Each and every bitcoin address (the string of digits and letters we discussed in the previous lesson) has a matching private key that gets saved in the file (wallet) of the individual that owns the bitcoin balance.
One of the biggest misconceptions surrounding bitcoin and bitcoin storage is that you bitcoin wallet holds your bitcoin’s for you. This is not the case. In reality, your bitcoin wallet never contains bitcoin’s. It simply contains the private keys that you need in order to access your bitcoin address and conduct transactions.
There are a number of different types of wallet that you can use to store your private keys, and you should choose one or more of these types according to your own personal preferences. Of course, the word preferences here refers to how you expect to use your bitcoins. If you only ever expect to undertake bitcoin transactions whilst at home in front of your computer, then a desktop bitcoin wallet will likely be good enough choice.
Desktop wallets are – as the name suggests – wallets that you store on your computer and can gain access to through your desktop. Desktop wallet software often varies in features, with some focused on security and others focused on anonymity, for example. You should take these varying features into consideration when choosing software you wish to run.
If you want to spend bitcoin on the move, you will likely need a mobile application-based wallet. At first, mobile wallets were quite difficult to come across. Now, however, there are numerous applications available on both iOS and android software systems that allow you to pay for goods and services using your bitcoin wallet direct from your mobile device.
Cloud-based wallets, such as Coinbase, are becoming increasingly popular. Cloud-based wallet services are offered by providers as a method of storing your private keys on a remote server, meaning you can gain access to them any time you have access to the Internet. The major advantage of this is that you do not need to have access to your mobile device or desktop in order to transacting bitcoin’s, however, there is also a major disadvantage. This disadvantage lies in the fact that you need to trust the organization that is holding a private keys. If the organization is hacked then you may lose all your bitcoin’s.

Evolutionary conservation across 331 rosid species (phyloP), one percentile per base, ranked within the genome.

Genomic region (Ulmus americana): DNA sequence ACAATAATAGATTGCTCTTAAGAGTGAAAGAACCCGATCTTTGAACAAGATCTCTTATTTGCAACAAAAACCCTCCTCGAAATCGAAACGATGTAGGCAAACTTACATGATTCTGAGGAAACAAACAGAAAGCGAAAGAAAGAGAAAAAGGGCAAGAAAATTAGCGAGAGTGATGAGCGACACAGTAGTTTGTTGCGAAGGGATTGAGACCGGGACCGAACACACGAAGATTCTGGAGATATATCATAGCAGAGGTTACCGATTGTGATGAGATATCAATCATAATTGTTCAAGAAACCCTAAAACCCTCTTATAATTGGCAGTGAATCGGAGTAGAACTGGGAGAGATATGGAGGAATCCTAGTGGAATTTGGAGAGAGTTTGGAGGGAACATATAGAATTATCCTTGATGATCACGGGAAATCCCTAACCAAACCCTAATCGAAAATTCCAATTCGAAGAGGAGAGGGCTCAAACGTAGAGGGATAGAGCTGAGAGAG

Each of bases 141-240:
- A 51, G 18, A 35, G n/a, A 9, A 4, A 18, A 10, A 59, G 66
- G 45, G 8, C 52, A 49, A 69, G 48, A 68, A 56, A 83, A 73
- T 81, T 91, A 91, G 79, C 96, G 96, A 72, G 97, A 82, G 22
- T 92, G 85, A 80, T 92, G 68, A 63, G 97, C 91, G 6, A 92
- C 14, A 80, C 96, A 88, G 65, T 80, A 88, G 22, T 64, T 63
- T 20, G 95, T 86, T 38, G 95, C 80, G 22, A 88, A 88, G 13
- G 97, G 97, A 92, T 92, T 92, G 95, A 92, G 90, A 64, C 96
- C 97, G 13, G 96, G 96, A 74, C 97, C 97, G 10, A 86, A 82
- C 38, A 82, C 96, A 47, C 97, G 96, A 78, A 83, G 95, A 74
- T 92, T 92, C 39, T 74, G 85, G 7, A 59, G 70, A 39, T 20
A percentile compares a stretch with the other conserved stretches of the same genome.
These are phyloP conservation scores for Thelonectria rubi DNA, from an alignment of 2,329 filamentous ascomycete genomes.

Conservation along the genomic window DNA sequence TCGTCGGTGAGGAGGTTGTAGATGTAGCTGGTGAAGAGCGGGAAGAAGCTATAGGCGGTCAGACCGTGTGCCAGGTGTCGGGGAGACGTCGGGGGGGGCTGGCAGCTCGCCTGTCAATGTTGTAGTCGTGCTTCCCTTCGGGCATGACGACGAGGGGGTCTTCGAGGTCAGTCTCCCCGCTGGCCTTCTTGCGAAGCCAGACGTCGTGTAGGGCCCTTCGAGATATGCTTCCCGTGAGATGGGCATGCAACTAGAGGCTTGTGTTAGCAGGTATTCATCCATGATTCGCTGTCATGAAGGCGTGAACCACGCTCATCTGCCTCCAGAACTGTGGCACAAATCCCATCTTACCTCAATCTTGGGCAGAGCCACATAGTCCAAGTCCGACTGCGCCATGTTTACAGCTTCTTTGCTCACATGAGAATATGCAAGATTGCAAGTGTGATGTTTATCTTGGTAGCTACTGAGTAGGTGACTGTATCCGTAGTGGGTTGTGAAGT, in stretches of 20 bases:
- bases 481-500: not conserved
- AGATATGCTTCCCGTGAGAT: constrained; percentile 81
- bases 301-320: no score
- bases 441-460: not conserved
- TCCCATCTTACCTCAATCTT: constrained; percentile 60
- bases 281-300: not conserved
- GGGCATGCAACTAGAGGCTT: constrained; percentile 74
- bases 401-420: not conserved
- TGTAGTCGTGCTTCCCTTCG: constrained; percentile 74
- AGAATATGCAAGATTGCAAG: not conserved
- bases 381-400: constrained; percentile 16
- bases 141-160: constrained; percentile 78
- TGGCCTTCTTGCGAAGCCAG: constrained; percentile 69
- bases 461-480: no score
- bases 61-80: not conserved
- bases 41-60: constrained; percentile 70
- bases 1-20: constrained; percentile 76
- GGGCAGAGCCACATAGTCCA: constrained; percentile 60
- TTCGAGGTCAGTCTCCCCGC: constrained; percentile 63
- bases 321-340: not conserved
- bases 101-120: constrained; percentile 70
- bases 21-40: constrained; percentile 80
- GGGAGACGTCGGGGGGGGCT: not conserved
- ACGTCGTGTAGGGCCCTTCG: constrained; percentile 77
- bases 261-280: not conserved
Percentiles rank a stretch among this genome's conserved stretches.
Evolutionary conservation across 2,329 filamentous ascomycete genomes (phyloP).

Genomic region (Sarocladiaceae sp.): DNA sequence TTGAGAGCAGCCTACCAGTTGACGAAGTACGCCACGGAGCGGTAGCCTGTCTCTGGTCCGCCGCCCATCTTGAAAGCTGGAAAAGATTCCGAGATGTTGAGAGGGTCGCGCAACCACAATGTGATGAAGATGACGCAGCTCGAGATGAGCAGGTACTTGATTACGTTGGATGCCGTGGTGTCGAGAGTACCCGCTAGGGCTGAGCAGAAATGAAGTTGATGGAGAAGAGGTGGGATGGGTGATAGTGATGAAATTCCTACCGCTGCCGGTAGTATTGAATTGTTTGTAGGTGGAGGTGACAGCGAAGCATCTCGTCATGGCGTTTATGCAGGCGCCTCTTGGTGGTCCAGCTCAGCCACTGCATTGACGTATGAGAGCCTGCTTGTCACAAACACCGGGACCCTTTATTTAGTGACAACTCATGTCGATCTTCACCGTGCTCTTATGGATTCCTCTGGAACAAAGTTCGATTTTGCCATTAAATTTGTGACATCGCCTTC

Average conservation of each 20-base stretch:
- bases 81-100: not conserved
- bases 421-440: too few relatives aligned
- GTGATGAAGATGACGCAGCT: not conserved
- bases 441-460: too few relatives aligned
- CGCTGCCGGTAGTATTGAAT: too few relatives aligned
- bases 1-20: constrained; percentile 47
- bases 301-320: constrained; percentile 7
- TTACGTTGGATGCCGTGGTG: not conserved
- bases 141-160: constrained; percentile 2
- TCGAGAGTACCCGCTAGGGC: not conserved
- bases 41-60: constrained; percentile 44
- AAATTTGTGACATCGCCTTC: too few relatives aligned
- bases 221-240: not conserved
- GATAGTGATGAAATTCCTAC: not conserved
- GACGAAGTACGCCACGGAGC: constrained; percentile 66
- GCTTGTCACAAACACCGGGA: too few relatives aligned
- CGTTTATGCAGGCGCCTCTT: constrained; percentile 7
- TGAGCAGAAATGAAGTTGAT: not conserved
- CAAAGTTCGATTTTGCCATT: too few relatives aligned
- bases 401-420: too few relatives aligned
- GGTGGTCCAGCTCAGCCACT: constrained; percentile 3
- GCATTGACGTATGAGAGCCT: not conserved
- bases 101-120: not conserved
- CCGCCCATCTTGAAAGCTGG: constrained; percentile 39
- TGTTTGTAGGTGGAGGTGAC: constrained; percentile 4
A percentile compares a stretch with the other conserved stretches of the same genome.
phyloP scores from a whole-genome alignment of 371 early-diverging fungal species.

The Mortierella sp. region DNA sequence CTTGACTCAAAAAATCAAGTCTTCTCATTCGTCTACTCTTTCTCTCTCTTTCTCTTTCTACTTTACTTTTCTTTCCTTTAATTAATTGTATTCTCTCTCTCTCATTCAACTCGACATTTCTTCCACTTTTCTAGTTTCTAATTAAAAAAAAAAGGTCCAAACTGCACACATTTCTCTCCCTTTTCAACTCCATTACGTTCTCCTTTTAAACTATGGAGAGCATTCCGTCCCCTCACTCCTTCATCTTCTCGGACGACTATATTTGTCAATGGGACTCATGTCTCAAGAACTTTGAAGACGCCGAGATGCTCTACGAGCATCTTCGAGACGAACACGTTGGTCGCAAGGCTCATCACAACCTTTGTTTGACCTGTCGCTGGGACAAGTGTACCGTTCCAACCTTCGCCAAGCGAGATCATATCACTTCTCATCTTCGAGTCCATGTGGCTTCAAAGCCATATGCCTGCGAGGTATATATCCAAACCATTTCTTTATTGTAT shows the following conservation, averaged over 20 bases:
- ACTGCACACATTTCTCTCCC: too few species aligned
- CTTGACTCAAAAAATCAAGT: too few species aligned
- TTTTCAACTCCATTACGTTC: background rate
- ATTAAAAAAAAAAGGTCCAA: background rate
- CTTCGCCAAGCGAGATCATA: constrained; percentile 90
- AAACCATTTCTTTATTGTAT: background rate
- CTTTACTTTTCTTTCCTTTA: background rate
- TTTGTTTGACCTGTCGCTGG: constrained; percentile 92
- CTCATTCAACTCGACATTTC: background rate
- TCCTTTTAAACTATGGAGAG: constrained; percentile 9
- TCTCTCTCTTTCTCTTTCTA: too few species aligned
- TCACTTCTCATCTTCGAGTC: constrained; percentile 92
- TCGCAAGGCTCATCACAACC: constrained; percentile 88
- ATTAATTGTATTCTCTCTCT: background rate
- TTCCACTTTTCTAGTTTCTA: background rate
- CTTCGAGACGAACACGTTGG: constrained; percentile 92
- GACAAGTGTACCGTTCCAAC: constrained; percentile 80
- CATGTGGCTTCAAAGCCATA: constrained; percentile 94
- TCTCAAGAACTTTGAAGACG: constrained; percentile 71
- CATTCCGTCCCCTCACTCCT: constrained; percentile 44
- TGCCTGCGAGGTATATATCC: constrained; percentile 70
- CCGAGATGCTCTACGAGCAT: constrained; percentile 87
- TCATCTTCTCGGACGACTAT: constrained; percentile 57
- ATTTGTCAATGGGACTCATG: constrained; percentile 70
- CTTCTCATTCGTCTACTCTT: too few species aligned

One thing you should always bear in mind is that you can – and should – secure and protect your bitcoin wallet. You can do this in a number of ways. First, you can encrypt it. If you use a password to lock the folder in which your bitcoin wallet is stored, it will add an extra layer of security to the file. This does not mean hackers will unequivocally be unable to access your information, but it does make it much more difficult.
Alternatively, you can use cold storage. Core storage is the term used to refer to storing your private keys in the real world so that hackers and malware abuses were unable to access them online. Many individuals that have large bitcoin balances will store the majority of their balance in this way, and transfer small amounts to their online storage as and when required.
So you understand what bitcoin is and you’ve got yourself a bitcoin wallet – now all you need to get some bitcoin’s. Find out how here…